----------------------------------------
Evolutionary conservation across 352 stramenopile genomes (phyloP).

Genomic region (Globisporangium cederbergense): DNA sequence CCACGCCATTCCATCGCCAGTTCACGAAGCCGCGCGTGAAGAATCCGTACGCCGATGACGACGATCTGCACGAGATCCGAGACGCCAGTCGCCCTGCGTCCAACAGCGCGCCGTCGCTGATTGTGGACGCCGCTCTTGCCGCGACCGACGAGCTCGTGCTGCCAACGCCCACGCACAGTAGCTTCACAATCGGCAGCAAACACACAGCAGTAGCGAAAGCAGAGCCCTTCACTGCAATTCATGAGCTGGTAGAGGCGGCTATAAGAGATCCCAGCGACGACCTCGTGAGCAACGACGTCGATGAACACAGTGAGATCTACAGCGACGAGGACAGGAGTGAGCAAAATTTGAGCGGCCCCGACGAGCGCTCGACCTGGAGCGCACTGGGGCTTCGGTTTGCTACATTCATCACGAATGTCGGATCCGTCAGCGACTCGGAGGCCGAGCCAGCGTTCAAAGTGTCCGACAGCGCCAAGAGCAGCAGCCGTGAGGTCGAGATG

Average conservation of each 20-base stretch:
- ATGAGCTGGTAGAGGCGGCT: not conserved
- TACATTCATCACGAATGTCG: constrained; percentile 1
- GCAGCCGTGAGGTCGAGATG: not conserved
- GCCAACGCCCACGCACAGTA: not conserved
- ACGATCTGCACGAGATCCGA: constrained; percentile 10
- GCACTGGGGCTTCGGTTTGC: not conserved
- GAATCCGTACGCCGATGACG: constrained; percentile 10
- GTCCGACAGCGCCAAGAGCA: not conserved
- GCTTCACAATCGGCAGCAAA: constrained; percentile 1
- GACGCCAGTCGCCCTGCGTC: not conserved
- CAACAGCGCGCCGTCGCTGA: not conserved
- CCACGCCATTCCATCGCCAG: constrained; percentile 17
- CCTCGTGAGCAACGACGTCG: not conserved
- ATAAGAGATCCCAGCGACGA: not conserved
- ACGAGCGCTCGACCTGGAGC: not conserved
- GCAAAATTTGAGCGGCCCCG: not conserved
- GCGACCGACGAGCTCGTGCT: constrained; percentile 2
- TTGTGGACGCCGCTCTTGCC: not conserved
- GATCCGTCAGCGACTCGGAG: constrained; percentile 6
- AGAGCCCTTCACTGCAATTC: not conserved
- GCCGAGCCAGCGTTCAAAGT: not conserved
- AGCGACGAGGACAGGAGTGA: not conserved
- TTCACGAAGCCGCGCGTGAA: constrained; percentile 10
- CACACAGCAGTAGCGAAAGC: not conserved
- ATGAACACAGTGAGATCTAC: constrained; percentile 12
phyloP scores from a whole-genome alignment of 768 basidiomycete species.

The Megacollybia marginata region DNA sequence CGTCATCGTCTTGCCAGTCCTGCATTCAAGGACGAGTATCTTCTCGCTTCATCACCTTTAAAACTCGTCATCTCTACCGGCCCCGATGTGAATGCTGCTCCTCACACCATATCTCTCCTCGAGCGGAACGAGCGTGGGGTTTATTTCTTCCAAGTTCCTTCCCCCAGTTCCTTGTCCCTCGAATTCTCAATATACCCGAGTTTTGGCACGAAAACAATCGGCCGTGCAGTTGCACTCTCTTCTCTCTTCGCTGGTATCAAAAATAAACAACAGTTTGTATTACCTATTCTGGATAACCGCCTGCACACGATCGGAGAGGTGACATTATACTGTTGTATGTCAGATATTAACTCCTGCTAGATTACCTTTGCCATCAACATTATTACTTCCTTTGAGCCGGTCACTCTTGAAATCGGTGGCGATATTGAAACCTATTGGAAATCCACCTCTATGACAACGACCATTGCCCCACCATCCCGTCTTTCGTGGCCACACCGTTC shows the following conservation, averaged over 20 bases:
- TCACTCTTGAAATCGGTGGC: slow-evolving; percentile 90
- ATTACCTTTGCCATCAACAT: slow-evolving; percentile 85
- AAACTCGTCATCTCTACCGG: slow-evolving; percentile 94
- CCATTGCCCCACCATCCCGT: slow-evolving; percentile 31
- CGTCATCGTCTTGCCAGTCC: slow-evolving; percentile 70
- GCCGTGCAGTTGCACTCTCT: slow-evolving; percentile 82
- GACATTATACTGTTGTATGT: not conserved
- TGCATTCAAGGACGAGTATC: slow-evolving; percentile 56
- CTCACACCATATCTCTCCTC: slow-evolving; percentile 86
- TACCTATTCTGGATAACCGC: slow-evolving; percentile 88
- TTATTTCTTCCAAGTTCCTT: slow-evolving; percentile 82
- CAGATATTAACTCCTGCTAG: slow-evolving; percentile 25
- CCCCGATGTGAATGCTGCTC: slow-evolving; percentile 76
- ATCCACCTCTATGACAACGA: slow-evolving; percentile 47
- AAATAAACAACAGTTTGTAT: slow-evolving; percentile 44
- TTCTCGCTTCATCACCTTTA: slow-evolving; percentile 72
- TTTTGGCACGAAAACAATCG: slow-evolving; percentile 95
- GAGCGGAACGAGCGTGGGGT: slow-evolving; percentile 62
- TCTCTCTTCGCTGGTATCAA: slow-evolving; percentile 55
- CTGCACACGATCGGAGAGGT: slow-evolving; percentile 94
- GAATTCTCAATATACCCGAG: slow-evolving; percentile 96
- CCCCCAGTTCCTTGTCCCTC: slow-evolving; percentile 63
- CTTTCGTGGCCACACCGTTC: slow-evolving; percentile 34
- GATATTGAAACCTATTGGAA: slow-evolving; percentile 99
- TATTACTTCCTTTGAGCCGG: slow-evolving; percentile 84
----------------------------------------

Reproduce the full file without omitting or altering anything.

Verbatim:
Evolutionary conservation across 352 stramenopile genomes (phyloP).

Genomic region (Globisporangium cederbergense): DNA sequence CCACGCCATTCCATCGCCAGTTCACGAAGCCGCGCGTGAAGAATCCGTACGCCGATGACGACGATCTGCACGAGATCCGAGACGCCAGTCGCCCTGCGTCCAACAGCGCGCCGTCGCTGATTGTGGACGCCGCTCTTGCCGCGACCGACGAGCTCGTGCTGCCAACGCCCACGCACAGTAGCTTCACAATCGGCAGCAAACACACAGCAGTAGCGAAAGCAGAGCCCTTCACTGCAATTCATGAGCTGGTAGAGGCGGCTATAAGAGATCCCAGCGACGACCTCGTGAGCAACGACGTCGATGAACACAGTGAGATCTACAGCGACGAGGACAGGAGTGAGCAAAATTTGAGCGGCCCCGACGAGCGCTCGACCTGGAGCGCACTGGGGCTTCGGTTTGCTACATTCATCACGAATGTCGGATCCGTCAGCGACTCGGAGGCCGAGCCAGCGTTCAAAGTGTCCGACAGCGCCAAGAGCAGCAGCCGTGAGGTCGAGATG

Average conservation of each 20-base stretch:
- ATGAGCTGGTAGAGGCGGCT: not conserved
- TACATTCATCACGAATGTCG: constrained; percentile 1
- GCAGCCGTGAGGTCGAGATG: not conserved
- GCCAACGCCCACGCACAGTA: not conserved
- ACGATCTGCACGAGATCCGA: constrained; percentile 10
- GCACTGGGGCTTCGGTTTGC: not conserved
- GAATCCGTACGCCGATGACG: constrained; percentile 10
- GTCCGACAGCGCCAAGAGCA: not conserved
- GCTTCACAATCGGCAGCAAA: constrained; percentile 1
- GACGCCAGTCGCCCTGCGTC: not conserved
- CAACAGCGCGCCGTCGCTGA: not conserved
- CCACGCCATTCCATCGCCAG: constrained; percentile 17
- CCTCGTGAGCAACGACGTCG: not conserved
- ATAAGAGATCCCAGCGACGA: not conserved
- ACGAGCGCTCGACCTGGAGC: not conserved
- GCAAAATTTGAGCGGCCCCG: not conserved
- GCGACCGACGAGCTCGTGCT: constrained; percentile 2
- TTGTGGACGCCGCTCTTGCC: not conserved
- GATCCGTCAGCGACTCGGAG: constrained; percentile 6
- AGAGCCCTTCACTGCAATTC: not conserved
- GCCGAGCCAGCGTTCAAAGT: not conserved
- AGCGACGAGGACAGGAGTGA: not conserved
- TTCACGAAGCCGCGCGTGAA: constrained; percentile 10
- CACACAGCAGTAGCGAAAGC: not conserved
- ATGAACACAGTGAGATCTAC: constrained; percentile 12
phyloP scores from a whole-genome alignment of 768 basidiomycete species.

The Megacollybia marginata region DNA sequence CGTCATCGTCTTGCCAGTCCTGCATTCAAGGACGAGTATCTTCTCGCTTCATCACCTTTAAAACTCGTCATCTCTACCGGCCCCGATGTGAATGCTGCTCCTCACACCATATCTCTCCTCGAGCGGAACGAGCGTGGGGTTTATTTCTTCCAAGTTCCTTCCCCCAGTTCCTTGTCCCTCGAATTCTCAATATACCCGAGTTTTGGCACGAAAACAATCGGCCGTGCAGTTGCACTCTCTTCTCTCTTCGCTGGTATCAAAAATAAACAACAGTTTGTATTACCTATTCTGGATAACCGCCTGCACACGATCGGAGAGGTGACATTATACTGTTGTATGTCAGATATTAACTCCTGCTAGATTACCTTTGCCATCAACATTATTACTTCCTTTGAGCCGGTCACTCTTGAAATCGGTGGCGATATTGAAACCTATTGGAAATCCACCTCTATGACAACGACCATTGCCCCACCATCCCGTCTTTCGTGGCCACACCGTTC shows the following conservation, averaged over 20 bases:
- TCACTCTTGAAATCGGTGGC: slow-evolving; percentile 90
- ATTACCTTTGCCATCAACAT: slow-evolving; percentile 85
- AAACTCGTCATCTCTACCGG: slow-evolving; percentile 94
- CCATTGCCCCACCATCCCGT: slow-evolving; percentile 31
- CGTCATCGTCTTGCCAGTCC: slow-evolving; percentile 70
- GCCGTGCAGTTGCACTCTCT: slow-evolving; percentile 82
- GACATTATACTGTTGTATGT: not conserved
- TGCATTCAAGGACGAGTATC: slow-evolving; percentile 56
- CTCACACCATATCTCTCCTC: slow-evolving; percentile 86
- TACCTATTCTGGATAACCGC: slow-evolving; percentile 88
- TTATTTCTTCCAAGTTCCTT: slow-evolving; percentile 82
- CAGATATTAACTCCTGCTAG: slow-evolving; percentile 25
- CCCCGATGTGAATGCTGCTC: slow-evolving; percentile 76
- ATCCACCTCTATGACAACGA: slow-evolving; percentile 47
- AAATAAACAACAGTTTGTAT: slow-evolving; percentile 44
- TTCTCGCTTCATCACCTTTA: slow-evolving; percentile 72
- TTTTGGCACGAAAACAATCG: slow-evolving; percentile 95
- GAGCGGAACGAGCGTGGGGT: slow-evolving; percentile 62
- TCTCTCTTCGCTGGTATCAA: slow-evolving; percentile 55
- CTGCACACGATCGGAGAGGT: slow-evolving; percentile 94
- GAATTCTCAATATACCCGAG: slow-evolving; percentile 96
- CCCCCAGTTCCTTGTCCCTC: slow-evolving; percentile 63
- CTTTCGTGGCCACACCGTTC: slow-evolving; percentile 34
- GATATTGAAACCTATTGGAA: slow-evolving; percentile 99
- TATTACTTCCTTTGAGCCGG: slow-evolving; percentile 84